Entertainment Music 08 Aug 2017 Renaissance of real ...

Renaissance of real music

DECCAN CHRONICLE. | SNEHA K SUKUMAR
Published Aug 8, 2017, 1:54 am IST
Updated Aug 8, 2017, 1:54 am IST
This monthly intimate concert experience in the city aims to promote Hindustani classical music.
Artistes perform at one of the sessions
 Artistes perform at one of the sessions

Sprawled mats welcome you to take a seat as the percussion, wooded instruments and strings echo to the sound of moving vocals – welcome to The Month End Bhaitak. This intimate concert experience in Bengaluru is a fresh take on reviving and discovering Hindustani classical music. The community showcases up-and-coming artistes while whisking you away from your gadgets, urging you to commune with the creative energy that surrounds the room once a month. Ahead of their next bhaitak on August 26 featuring Koushik Aithal, Kedarnath Havaldar and Neeta Vivek, we find out more.

According to Sadashiv, it was the need for a classical music platform for artists and the community that was both accessible and affordable that drew them to the concept. “Most classical concerts featuring very well-known artistes happen in huge auditoriums and are expensive. The Month End Bhaitak is aimed at making the concert a personal and intimate experience,” says the 32-year-old Hindustani vocalist who co-hosts these sessions with Untitled Arts Foundation’s artistic director, Anuradha HR. While it helps to rekindle and recreate the love for classical music, they also believe that this acts as a good social exercise. “With the ever growing technology that threatens our social and interpersonal skills we need intellectual, spiritual and emotional experiences to draw from. We strongly believe that we need ‘live’ experiences to remain human,” says Sadashiv.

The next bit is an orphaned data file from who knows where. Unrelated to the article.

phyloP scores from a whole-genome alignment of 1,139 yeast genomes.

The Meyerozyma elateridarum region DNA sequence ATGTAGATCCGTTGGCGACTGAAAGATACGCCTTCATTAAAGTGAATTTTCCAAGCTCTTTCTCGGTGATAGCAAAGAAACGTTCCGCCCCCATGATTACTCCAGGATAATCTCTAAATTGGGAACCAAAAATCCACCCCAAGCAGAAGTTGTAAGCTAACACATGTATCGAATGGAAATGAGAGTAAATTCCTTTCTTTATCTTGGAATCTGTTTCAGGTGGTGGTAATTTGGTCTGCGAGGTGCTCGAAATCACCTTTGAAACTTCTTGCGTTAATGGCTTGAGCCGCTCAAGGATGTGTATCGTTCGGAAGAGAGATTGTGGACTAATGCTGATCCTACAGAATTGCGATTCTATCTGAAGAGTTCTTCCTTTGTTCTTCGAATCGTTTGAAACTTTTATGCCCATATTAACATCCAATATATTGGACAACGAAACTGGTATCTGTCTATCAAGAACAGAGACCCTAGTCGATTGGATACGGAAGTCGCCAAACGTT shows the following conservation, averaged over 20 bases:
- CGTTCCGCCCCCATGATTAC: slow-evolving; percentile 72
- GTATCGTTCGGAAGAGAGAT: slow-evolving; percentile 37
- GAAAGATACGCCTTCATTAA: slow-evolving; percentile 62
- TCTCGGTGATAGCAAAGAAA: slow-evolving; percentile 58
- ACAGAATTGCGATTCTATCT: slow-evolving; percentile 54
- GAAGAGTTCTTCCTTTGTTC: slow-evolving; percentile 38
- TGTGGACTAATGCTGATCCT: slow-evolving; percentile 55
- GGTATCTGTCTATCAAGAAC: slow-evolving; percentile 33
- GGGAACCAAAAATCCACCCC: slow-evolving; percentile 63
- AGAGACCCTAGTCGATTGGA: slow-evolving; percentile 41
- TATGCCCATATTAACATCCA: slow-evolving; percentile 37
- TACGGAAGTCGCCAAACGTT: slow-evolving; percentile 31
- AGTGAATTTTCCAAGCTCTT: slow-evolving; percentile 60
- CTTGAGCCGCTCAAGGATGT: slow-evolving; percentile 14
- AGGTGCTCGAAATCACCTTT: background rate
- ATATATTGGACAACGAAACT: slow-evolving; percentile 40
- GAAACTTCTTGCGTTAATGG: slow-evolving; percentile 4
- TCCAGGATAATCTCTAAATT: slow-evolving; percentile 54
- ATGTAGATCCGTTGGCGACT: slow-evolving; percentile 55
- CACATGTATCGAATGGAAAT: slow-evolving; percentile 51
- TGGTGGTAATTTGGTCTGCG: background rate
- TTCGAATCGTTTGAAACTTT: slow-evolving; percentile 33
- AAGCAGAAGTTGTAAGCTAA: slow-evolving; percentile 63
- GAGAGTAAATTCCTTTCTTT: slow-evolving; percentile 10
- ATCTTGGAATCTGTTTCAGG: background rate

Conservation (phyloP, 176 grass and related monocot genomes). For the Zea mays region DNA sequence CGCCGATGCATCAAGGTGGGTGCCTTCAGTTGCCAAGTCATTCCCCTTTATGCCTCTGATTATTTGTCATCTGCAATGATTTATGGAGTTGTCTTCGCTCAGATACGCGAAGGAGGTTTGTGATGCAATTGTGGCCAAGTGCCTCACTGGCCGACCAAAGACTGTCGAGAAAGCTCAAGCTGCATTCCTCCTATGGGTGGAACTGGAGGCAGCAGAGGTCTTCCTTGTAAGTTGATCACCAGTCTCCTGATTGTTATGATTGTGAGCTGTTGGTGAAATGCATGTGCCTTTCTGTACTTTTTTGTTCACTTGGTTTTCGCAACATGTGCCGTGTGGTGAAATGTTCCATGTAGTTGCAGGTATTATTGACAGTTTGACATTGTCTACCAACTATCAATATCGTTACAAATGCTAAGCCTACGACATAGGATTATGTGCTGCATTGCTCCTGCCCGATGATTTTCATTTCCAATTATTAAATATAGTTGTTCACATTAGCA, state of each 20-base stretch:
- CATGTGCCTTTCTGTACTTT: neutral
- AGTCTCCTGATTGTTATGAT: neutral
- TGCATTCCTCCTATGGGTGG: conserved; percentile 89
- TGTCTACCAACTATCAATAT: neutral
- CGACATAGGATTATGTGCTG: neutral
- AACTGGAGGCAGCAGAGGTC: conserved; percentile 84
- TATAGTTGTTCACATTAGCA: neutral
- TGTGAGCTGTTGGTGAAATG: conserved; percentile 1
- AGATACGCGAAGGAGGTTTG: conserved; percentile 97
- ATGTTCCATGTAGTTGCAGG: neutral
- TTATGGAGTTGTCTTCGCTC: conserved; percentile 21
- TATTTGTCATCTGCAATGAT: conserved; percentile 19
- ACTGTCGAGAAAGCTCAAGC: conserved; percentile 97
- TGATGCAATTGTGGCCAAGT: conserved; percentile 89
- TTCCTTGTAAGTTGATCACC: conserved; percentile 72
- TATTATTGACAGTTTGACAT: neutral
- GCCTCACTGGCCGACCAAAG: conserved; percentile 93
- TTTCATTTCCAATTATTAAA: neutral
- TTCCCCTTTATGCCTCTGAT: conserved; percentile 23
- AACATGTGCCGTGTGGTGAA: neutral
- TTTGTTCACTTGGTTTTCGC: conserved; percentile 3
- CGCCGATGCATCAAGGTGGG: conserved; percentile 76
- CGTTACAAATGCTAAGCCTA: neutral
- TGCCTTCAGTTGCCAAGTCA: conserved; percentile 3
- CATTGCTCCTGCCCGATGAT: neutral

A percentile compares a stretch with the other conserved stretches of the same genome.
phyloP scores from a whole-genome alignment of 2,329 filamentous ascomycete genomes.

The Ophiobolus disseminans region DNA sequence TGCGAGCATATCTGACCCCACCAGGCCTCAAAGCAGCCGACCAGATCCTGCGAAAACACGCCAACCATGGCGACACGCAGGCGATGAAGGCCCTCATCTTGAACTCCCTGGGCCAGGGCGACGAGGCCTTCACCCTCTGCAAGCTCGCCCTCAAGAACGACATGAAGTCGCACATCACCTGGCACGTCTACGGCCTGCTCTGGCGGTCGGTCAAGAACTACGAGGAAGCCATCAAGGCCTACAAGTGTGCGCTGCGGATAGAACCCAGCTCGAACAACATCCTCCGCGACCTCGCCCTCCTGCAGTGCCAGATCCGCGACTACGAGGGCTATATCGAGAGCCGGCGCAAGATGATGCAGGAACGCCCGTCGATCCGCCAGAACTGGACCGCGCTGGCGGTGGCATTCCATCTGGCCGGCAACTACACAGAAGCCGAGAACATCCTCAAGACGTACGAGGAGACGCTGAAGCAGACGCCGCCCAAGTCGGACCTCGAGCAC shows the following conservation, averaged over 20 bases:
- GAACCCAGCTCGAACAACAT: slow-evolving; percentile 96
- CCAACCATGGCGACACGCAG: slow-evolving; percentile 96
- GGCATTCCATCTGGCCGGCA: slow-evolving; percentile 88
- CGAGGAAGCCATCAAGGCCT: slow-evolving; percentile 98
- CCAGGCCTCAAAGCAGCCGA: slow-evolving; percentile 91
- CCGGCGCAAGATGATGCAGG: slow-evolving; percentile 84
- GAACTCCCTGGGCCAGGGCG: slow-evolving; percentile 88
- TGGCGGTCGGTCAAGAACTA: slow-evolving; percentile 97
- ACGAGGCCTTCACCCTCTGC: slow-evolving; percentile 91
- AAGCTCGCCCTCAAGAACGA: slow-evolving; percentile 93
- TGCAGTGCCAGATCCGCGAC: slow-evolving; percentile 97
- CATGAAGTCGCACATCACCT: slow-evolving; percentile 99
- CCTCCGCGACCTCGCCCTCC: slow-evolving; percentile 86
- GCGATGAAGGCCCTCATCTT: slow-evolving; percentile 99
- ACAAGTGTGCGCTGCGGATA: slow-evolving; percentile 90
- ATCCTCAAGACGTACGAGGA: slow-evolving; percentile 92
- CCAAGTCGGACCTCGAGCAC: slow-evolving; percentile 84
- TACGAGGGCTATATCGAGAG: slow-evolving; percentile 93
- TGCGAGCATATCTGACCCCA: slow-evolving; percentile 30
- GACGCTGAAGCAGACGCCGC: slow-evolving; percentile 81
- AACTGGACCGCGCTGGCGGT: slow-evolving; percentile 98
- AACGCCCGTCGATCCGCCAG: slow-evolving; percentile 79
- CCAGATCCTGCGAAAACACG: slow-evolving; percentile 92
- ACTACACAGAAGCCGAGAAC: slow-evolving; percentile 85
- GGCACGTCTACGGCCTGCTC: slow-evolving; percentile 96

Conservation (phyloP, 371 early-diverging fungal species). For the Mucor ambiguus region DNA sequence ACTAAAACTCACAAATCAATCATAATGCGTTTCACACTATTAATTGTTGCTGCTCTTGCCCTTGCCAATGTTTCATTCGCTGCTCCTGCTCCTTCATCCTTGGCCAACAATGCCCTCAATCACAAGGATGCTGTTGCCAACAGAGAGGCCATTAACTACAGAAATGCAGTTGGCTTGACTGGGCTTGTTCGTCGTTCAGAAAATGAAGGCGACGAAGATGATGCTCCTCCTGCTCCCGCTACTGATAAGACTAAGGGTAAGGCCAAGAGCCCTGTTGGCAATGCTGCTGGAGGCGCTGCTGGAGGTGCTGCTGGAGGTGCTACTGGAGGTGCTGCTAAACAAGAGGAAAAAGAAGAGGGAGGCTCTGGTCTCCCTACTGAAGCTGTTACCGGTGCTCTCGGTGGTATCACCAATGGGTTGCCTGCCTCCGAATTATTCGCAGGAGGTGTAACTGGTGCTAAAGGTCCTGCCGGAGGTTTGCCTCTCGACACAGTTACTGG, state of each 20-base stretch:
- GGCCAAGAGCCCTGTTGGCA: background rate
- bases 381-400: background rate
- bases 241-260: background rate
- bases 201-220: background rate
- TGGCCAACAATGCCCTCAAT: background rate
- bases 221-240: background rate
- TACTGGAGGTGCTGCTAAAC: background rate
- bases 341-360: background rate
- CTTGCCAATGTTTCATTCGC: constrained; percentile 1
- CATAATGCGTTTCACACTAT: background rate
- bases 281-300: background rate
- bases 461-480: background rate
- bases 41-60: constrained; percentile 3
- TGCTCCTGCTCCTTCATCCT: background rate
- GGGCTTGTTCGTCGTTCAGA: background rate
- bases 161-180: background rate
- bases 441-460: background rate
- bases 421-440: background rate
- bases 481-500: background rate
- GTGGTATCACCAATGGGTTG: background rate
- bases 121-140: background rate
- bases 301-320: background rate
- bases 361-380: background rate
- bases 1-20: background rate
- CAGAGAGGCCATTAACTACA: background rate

Scheduled to happen on the last Saturday of every month, a typical bhaitak features a vocal artiste along with two sangath artistes on the tabla and the harmonium. “It’s a unique concept that reminds artistes and the audience of those early years where the bhaitak was the real stage. It also facilitates an intimate interaction between the artiste and the audience as the gathering is small,” says Dhananjay Hegde, a Mumbai-based artiste that performed at one of the earlier sessions.

“What’s great about it is that it not just promotes original Indian music and brings like-minded individuals together, but unlike at larger concerts, here you get to speak with the artistes, give them feedback and learn more from them,” says Surya Prakash, a JP Nagar resident and a regular at these concerts. “Moreover, there are very few concerts on this part of town,” he tells us. The Month End Bhaitak hopes to spread its wings too. “We wish to take it to various spaces across Bengaluru and outside. The hope is to develop a wider and an appreciative audience for Hindustani music and make it a platform for artistes to meet among themselves and the community to collaborate and take classical forms to larger communities,” says Sadashiv. And that hope is already coming to fruition.

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